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Corb Lund keen to come back north
Corb Lund likes the desert and dirt bikes.
The lead singer songwriter who grew up in southern Alberta says he can write songs just about anywhere – even in the bright lights and bustling activity of a big city like Las Vegas.
“Two summers ago, I lived in Vegas for a few months,” he said in an interview with the Free Press. “If it’s time for me to write [new songs], I can write just about anywhere. So sometimes I just take off and do that. I play quite a bit a lot of cards anyway but I played even more there. I was playing in one of the World Series poker events – and writing music at the same time (between events). It was fun.”
Losin’ Lately Gambler came from time spent with his poker playing crowd. But Lund also likes a little solitude.
“I really like the desert. I had a little dirt bike that I was getting around on in [Vegas.] You can go a mile out of the city and find yourself by the desert, so I spent a lot of time there on my bike and found it really interesting.”
And while Prince George may be small town northern B.C., Lund is looking forward to getting on stage at the CN Centre May 9. He laughs when told the weather here has been great
“That’s good to hear,” he said. “I always like getting there. For the past 20 years, B.C. has been really good to me.”
Lund, who began with the group The Smalls and later pooled talents with his members of the Hurtin’ Albertans, has won numerous awards for his music, mostly a mix of country, folk, indie, and bluegrass. He’s a Juno Award winner, he’s won 11 CCMA (Canadian Country Music Awards) awards including seven Roots Artist of the Year awards. His record Cabin Fever debuted at Number 1 on the Canadian Billboard beating out One Direction and Justin Bieber.
He’s headlined the Edmonton Folk Festival and has performed five sold-out shows with Ian Tyson during the 200 Years of Canadian Cowboys during the Calgary Stampede.
Has the rise in this business been fast and furious? Does it surprise him where he is today? Lund says he’s never really stopped to think about it.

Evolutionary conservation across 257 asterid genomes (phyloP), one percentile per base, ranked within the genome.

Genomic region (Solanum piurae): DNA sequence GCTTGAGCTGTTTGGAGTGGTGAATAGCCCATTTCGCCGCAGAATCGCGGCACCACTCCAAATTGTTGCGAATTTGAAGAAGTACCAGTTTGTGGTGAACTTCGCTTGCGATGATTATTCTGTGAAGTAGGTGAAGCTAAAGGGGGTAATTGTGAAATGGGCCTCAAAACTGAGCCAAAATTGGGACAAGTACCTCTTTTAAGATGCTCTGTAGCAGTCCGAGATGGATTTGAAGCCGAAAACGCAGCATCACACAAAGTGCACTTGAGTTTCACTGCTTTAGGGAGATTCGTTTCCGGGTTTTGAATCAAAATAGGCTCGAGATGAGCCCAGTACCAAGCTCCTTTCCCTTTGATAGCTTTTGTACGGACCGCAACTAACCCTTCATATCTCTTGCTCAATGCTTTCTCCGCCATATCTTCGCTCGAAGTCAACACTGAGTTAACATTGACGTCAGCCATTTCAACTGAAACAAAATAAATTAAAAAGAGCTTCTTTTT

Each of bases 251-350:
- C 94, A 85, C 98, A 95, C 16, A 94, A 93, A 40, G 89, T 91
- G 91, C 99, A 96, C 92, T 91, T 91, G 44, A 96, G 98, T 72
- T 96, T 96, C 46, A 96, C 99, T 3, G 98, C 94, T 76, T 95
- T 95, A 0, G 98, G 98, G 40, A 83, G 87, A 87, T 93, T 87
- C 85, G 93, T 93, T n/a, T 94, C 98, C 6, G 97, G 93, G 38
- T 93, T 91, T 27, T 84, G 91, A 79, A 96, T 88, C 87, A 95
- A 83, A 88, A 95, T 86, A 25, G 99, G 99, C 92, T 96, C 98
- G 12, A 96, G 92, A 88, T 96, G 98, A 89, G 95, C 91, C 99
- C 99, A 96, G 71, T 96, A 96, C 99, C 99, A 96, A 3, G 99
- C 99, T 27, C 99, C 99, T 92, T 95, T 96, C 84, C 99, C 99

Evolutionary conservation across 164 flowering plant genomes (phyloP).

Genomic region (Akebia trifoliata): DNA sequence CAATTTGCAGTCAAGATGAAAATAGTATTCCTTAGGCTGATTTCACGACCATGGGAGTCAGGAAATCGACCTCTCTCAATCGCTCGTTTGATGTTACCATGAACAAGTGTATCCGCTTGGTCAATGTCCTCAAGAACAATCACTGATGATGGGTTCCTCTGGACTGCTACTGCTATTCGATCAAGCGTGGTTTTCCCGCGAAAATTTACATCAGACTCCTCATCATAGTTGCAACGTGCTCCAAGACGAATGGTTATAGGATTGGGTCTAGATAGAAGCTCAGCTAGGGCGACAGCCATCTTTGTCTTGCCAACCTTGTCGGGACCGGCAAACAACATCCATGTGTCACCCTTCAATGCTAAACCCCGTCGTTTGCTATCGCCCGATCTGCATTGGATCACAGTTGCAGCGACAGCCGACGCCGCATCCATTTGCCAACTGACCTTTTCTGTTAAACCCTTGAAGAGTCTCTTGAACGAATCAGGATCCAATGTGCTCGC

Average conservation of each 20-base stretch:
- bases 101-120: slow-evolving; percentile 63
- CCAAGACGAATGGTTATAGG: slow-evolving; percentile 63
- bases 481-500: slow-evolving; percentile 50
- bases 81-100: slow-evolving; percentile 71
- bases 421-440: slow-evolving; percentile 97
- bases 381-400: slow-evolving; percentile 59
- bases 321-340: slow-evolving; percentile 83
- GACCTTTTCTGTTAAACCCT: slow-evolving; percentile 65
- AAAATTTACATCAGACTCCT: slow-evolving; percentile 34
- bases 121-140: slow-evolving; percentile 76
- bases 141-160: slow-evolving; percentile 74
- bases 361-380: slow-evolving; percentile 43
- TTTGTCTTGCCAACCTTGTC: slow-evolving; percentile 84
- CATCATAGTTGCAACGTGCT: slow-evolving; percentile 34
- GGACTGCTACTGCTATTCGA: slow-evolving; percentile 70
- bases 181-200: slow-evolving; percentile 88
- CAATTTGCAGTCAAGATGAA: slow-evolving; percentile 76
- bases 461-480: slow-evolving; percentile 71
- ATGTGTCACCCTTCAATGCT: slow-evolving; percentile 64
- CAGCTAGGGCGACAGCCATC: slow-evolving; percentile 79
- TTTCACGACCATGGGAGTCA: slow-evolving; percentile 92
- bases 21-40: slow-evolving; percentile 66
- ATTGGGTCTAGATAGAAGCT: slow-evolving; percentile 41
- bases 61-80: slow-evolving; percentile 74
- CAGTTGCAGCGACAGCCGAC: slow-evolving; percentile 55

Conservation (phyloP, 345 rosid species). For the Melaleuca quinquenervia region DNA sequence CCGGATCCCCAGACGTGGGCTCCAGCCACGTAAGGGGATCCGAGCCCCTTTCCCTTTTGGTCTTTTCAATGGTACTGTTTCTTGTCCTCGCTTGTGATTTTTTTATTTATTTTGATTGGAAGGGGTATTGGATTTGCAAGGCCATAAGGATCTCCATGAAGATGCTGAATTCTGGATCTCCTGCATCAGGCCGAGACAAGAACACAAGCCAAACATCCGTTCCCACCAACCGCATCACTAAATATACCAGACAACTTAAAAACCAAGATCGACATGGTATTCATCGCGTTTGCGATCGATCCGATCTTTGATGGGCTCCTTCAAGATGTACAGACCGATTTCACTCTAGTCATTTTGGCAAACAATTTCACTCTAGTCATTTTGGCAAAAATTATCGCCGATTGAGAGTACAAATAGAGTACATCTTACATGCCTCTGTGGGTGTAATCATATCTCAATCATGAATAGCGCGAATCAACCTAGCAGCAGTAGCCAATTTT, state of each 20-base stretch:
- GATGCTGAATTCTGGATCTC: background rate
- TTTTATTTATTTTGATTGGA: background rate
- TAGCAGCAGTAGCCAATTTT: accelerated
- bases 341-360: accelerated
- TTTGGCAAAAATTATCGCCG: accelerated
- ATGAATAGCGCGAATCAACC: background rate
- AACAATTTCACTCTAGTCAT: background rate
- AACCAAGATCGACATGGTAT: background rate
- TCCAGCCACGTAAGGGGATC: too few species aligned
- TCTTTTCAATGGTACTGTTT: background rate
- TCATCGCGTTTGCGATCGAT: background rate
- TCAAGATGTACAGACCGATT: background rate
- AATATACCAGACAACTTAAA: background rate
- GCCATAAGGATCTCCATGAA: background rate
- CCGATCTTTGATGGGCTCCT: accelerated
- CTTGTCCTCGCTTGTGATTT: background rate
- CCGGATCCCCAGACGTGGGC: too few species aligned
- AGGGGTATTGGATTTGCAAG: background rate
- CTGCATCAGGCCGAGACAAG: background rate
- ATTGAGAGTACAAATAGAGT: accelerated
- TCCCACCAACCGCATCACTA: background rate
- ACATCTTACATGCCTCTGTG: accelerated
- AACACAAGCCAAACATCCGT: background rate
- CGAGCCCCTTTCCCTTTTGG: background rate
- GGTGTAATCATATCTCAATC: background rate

“I don’t dwell on it. You’re thinking about your next record a lot. We got lots of radio play even five years ago which has been great. But it feels to me like the last three or four years have been more artistically rich. I’ve done a lot of interesting things in the last few years that are sort of outside what I’ve always done, The new record is a little different, it’s an acoustic record.”
Some things remain the same.
“We [he and band members Kurt Ciesla (bass), Grant Siemens (guitar, other strings), and Brady Valgardson (drums)] are still doing the regular shows and everything but in addition to that we are all doing a lot of different things. It’s been an interesting last few years, it seems like it’s been a natural growth. It’s kind of cool.”
Besides his passion for writing and performing live music, Lund also has a penchant for collecting antique pistols and riding motorcycles.
How did that get started?
“I’m naturally curious I think and I’m also kind of a history, nostalgic nut,” said Lund. “I like old stuff, old music, old clothing, old stories. I’m always been intrigued by things like that. I used to listen to old Marty Robbins records when I was a kid so I guess I got interested that way.”
What can fans expect at the CN Centre May 9 show?
“It’s different show every night,” said Lund. “We don’t use a set list. We’ve got seven albums of stuff and we take a lot of requests too. We definitely do a bunch of songs off the new record and hit all the highlights. But lately we’ve pulling out a lot of old, obscure records lately too.”
Lund likes to spice it up a bit, he says.
“I think I’d die of boredom if I had to do the same songs every night. We put out all the big ones every night for sure ...I’m lucky my band is very good and they’re very versatile too.”
How did the Hurtin’ Albertans get its name?
Lund laughs and says the name just stuck, “like a hangover.”
Corb Lund plays CN Centre on May 9. Tickets are at all Ticketmaster locations including the CN Centre box office.